Hattusa (Hattusha), Turkey Week 119 July 13th 2013
I'd taken a taxi to Taksim. But walked back.

A bit out of the way but this is the aquaduct.

There's a dip in the ridge between the source of water and the palace.

On the left is a British "Wicked" camper.

And a couple of Aussies who thought to cover it up a bit for a trip through a Muslim country.

On the right is another Aussie couple in German registered motorhome. From Gladstone.

Only  a few others in the sports club car park.

A 5am start.

Out of Istanbul before the traffic starts.

Plus we have a bit of catching up to do.

Not serious, we are a week behind the plan.

Through the mountains.
To the drier areas to the east.
Through our (hopefully) last toll gate.

We've learned that HGS and OGS are two different toll companies.

Most mosques we've seen have been in or close to residential areas.

This one seemed to be in an industrial area.

And this one hasn't been finished yet.

In Hagia Sophia the arches supporting the dome didn't have any intermediate supports.

There were "half domes" outwards from the arches, which in turn were buttressed.

If they don't build it right this is what happens.

Mud bricks again.


And other grains.

Hattusa was the Hittite capital.

Part of the system of city states that pervades this part of the Mediterranean.

There's a "free information" place on the way to the ticket office. Trying to sell tractor / trailer tours.

We drove ourselves. A very reasonable 5TL entry fee. A booklet. And about 5km of road circuit.

Easier to work backwards.

The last Hittite King was Supiluliuma II around 1200 BC.

Settlement has been traced back to 3rd millenium BC.

I worked backwards because the archeologists like to claim great age for their finds but here have been vague about the upper layers.

This is the Lower Town and the Great Temple.

When the Hittites arrived around two thousand BC the Hattians were already here.

Then the Hittites. Then the Greeks, Romans, and Turks.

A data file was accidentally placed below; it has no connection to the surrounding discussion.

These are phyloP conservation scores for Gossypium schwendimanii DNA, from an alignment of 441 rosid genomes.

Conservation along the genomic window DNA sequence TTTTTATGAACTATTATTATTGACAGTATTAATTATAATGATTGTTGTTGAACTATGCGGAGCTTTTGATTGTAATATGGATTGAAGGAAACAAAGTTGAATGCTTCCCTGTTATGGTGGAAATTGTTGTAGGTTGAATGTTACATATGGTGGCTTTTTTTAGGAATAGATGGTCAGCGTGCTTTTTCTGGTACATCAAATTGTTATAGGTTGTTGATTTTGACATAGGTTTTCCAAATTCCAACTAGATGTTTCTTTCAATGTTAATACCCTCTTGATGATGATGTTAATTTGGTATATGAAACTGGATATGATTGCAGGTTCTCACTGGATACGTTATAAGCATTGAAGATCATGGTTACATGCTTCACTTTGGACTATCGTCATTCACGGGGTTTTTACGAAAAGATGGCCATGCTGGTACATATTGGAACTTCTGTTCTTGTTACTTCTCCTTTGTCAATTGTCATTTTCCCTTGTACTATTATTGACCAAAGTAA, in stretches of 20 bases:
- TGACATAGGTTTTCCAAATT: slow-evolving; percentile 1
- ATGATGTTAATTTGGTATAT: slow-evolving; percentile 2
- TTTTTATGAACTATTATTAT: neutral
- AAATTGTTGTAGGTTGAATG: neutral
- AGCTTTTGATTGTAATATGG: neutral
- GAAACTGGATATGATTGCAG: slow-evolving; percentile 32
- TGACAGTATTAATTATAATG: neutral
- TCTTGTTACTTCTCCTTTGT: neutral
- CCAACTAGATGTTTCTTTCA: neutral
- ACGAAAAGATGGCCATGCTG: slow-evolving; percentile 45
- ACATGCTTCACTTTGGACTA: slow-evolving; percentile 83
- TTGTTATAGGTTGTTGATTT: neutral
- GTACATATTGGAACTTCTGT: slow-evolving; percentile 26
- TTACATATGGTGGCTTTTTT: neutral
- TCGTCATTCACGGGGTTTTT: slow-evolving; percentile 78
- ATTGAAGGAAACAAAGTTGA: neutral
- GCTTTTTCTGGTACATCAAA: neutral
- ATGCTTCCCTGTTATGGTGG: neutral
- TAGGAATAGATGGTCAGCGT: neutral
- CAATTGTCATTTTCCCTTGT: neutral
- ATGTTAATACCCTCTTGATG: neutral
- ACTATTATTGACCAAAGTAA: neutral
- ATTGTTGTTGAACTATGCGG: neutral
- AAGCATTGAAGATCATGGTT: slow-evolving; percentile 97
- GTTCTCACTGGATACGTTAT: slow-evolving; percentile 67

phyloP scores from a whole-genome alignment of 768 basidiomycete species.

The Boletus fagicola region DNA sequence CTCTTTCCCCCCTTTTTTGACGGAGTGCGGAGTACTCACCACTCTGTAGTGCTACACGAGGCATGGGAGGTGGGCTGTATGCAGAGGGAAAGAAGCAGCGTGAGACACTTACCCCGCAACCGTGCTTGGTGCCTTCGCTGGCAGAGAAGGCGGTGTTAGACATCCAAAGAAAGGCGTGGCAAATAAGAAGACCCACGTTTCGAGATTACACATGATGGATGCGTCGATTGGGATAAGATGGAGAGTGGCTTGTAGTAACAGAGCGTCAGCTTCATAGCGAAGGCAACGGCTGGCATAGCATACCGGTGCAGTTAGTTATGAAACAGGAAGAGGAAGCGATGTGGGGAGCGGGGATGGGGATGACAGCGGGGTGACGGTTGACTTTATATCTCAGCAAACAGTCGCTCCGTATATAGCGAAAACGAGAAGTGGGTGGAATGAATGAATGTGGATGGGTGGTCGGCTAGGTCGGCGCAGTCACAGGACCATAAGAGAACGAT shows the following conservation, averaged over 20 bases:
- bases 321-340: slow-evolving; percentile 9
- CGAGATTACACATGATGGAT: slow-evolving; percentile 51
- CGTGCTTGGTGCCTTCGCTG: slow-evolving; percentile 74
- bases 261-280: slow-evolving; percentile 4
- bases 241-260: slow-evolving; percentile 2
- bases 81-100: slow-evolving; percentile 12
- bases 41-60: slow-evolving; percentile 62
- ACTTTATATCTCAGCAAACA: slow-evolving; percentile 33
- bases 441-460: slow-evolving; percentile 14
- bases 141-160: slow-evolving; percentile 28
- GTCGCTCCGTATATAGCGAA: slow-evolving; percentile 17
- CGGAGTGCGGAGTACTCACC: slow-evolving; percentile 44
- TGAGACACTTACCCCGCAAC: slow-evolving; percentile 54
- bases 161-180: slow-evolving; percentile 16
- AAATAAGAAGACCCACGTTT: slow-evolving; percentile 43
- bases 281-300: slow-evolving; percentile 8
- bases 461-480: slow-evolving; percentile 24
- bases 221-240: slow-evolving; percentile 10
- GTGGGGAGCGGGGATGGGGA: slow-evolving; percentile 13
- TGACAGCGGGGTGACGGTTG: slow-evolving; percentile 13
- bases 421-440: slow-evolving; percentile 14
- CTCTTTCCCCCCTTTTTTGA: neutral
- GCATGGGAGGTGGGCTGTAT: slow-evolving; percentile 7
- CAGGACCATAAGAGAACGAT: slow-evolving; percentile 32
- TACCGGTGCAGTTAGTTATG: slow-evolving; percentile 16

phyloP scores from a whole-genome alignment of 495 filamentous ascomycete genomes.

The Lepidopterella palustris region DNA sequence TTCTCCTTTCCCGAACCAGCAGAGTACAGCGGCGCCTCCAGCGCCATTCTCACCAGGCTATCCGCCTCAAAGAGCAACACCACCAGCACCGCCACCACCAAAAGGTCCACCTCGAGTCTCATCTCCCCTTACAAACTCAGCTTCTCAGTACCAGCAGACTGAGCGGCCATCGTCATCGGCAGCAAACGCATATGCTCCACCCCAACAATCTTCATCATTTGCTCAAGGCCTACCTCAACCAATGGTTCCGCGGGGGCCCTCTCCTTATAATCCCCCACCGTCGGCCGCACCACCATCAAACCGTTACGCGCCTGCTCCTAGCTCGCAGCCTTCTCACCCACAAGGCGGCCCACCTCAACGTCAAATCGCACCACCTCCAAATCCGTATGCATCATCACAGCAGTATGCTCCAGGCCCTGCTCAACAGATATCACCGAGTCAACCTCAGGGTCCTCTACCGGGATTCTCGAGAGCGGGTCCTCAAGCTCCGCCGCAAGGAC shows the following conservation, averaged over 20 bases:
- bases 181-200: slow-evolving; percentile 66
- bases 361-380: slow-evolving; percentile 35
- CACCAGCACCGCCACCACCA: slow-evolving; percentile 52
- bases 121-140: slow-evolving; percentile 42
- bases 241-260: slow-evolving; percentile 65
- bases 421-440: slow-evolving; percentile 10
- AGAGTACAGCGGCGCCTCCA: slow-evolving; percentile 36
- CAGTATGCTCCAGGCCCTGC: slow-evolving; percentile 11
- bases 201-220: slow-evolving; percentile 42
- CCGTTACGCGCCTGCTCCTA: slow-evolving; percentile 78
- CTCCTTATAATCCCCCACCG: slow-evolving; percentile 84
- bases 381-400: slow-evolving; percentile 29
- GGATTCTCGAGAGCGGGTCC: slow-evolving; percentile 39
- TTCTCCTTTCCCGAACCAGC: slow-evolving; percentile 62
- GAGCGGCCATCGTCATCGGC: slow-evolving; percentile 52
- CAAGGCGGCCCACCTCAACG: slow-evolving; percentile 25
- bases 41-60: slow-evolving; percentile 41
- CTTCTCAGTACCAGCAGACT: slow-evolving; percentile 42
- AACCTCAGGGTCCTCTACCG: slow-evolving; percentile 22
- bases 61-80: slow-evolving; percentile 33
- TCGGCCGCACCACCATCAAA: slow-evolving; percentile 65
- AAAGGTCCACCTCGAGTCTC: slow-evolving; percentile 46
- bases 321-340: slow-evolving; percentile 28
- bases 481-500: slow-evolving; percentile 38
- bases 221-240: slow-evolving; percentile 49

The Kadesh Peace Treaty, signed in 1269 BC between Hattushili III and the Egyptian Ramises II was the first written (cuneiform) peace treaty which still exists (in the Istanbul Museum).

Not a word about this.

In any of the signs or leaflet that is.

Possibly some form of nephrite (jade / greenstone).

It looks most out of place among the limestone though we did find smaller fragments.

The 64,000 mud brick question.

That's how many mud bricks the experimental archaeologists needed to build this section of wall.

I'm not sure with the accuracy of the parabolic ramparts, but they are certainly distinctive.

And who am I to say!

What caught our attention though was the stonework.

The foundations are stone. With paths laid out.

The store rooms had storage jars.
The center of the temple has a large square open area.

The walls and roof would have been wood.

The wood for the walls would have been located in the holes cut in the stones.
The Lion's Gate.

The curve of the arch is about parabolic.

Not at all like our truck springs.

The archaeologists have excavated then laid the stonework in straight lines, rather than how it would have been after building collapse.
Difficult to know what the original stonework would have really looked like.
Yerkapi is at the high point.

Methinks the stones either side have been restored by different people.

The Sphinx Gate is at the high point.

Two of the sphinxes were taken to the Berlin Museum in 1907 for restoration. One was returned to Istanbul in 1924. Both are now in the local museum in Bogazkale.

The Upper City from atop Yerkapi.
The outer face of Yerkapi is paved at about the angle of a pyramid.

Under it is a tunnel.

Easy to walk through upright.

My guess it was to save people the effort of climbing over Yerkapi.

The King's Gate.

The stone carving is a cast of the original.

More of the parabolas.
And what the parabola would have looked like with a top.

This is "cult chamber 1".

"Cult Chamber II" is more interesting. With hieroglyphics.

Built by Supiluliuma II around 1200 BC.

It records conquests and other personal achievements, as Kings are wont to do.

That parabola again.

Though I think archeologists may not be mathematicians. Or the Hittite architects and stone masons not that precise.

Roughly y = -0.5x2

Though its not a very good fit. Its hard to find a parabola that would be parallel near the floor and relatively sharp at the apex.

The back wall has a depiction of an unnamed god, in a cloak with a winged sun disc above his head.

The Hittites were polytheistic.

Part of the Royal Citadel.

13th century BC.

And the lower city from the citadel.

We've driven 672 km today. Our third longest day of the entire trip.

Tomorrow will be similar on the way to Nemrut Dagi. Though we expect less good roads.

The China Visa episode was a bit like being swallowed by a snake. Now we are in search of ladders.

We are camped at the roadside a bit south of Hattusa.

Nemrut Dagi, Turkey Week 120 July 14th

Kay Brown Mon, 22 Jul 13 15:09:49 +1000

I have the archaeologist's book on Hattusa. Good stuff. You can borrow it when you return. It is an amazing site.


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